Taking a huge chance, he's going "mainstream" with one of his great niche brands, the Fox television network, a brand that made its mark by building audience and advertiser support largely with programs aimed at 34-and-unders.
Mr. Murdoch now finds it necessary to change his formula to pursue 18-to-49-year-olds. The idea is to broaden Fox's advertiser appeal and make it more of a fourth network, not a niche option.
To that end, his Fox Entertainment Group has named former top CBS programmer John Matoian its top programmer, and he'll be working with Brandon Tartikoff, the former NBC program chief who is now a Fox supplier.
Traditional thinking holds marketers must honor the brand franchise by sticking with their brands' strengths and avoiding temptations to digress into enemy turf. Yet here's Mr. Murdoch about to dilute Fox's predominantly young demographics strength.
There's a sense he'll be giving up his competitive edge by taking Fox "mainstream" and becoming more like the Big Three. But Fox's "edge" has costly limitations; among many advertiser categories, it's a liability.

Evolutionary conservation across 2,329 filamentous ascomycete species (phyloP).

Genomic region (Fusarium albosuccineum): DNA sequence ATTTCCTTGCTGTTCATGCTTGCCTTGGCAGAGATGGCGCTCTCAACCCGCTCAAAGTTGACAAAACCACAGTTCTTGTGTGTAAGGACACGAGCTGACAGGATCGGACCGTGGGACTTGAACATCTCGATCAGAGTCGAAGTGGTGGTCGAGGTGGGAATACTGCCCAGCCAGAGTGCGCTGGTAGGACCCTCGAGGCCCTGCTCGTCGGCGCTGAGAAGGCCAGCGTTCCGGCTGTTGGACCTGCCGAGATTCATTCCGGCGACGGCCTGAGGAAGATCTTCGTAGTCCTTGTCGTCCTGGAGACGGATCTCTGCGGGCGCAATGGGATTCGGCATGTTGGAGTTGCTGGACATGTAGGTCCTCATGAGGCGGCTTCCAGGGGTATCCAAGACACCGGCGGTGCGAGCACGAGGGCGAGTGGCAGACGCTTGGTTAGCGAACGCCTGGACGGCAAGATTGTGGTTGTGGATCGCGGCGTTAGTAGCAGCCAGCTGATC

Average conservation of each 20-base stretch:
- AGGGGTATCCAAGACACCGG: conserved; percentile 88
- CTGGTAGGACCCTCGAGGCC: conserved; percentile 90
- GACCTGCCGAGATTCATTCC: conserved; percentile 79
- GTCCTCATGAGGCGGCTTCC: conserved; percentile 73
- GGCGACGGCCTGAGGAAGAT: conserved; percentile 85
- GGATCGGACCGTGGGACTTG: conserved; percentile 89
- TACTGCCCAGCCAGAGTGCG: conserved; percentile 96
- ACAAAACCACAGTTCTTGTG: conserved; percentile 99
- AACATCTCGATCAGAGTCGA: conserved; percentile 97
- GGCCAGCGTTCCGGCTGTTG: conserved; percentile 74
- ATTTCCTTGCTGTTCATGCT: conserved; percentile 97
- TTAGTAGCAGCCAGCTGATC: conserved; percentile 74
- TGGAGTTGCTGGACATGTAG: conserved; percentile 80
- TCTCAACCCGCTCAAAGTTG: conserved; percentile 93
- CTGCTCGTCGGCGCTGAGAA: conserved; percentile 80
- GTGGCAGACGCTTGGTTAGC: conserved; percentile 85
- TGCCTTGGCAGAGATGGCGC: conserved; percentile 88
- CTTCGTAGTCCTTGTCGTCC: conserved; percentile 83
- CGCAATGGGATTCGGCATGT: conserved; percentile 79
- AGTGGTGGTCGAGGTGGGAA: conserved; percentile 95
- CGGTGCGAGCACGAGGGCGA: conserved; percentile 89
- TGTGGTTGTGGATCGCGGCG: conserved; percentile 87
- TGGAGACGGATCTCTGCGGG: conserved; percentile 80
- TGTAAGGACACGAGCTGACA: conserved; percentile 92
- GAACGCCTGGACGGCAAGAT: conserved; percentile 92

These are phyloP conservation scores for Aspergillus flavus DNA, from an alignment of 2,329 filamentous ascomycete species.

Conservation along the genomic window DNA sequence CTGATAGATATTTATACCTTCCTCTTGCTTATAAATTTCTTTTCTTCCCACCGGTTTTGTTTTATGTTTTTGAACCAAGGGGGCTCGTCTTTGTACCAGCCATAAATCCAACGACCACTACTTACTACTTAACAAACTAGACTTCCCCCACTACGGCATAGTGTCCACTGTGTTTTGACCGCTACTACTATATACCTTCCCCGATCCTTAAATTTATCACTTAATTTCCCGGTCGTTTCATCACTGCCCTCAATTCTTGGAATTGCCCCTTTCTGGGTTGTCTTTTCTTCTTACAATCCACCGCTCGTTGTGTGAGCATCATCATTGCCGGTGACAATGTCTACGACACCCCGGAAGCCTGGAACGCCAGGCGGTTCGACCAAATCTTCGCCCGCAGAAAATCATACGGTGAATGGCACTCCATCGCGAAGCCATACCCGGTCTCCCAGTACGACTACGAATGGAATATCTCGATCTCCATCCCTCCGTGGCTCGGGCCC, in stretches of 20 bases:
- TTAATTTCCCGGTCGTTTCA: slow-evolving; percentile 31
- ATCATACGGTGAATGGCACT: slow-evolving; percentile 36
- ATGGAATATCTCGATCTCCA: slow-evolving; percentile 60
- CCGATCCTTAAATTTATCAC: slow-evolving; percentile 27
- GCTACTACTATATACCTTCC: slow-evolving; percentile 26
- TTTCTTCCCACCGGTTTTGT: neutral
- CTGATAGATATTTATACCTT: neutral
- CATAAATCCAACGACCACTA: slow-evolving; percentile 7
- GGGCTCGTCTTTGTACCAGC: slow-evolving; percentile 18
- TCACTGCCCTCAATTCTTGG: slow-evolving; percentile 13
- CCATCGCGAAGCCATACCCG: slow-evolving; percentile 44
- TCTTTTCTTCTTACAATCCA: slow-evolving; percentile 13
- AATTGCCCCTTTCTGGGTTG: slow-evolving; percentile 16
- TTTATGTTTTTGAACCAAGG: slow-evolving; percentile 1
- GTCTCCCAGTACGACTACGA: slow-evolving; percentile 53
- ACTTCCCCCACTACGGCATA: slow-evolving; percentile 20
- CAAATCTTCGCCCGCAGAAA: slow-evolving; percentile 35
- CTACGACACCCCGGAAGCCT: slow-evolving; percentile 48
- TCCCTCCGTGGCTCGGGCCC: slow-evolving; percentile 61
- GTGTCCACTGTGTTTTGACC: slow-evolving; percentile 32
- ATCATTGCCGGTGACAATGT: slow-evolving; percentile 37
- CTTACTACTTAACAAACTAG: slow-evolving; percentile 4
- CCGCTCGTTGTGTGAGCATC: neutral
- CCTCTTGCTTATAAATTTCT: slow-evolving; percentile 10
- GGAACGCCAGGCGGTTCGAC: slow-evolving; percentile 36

The appointment of Mr. Matoian, most recently head of Fox's Twentieth Century Fox Film Corp.'s family film division, signals Mr. Murdoch's application of his "mass market" talents to network-building. Real network TV is mass-audience programming; it must also attract older men and women, the parents of those young viewers.
Because those older viewers who tune to Fox's Sunday NFL football wander off once the games end, Mr. Murdoch clearly wants Mr. Matoian to develop Sunday prime-time shows that will hold those older male viewers-and the advertisers who target them.
If this brand-stretching works, Fox becomes more competitive if less unique. Now, assuming Mr. Murdoch succeeds, does Fox then become a mainstream brand?
Not so fast. His next challenge will be to develop a nightly network news report. When he gets that up and running, he'll have built himself a real TV network-and yet another powerful brand.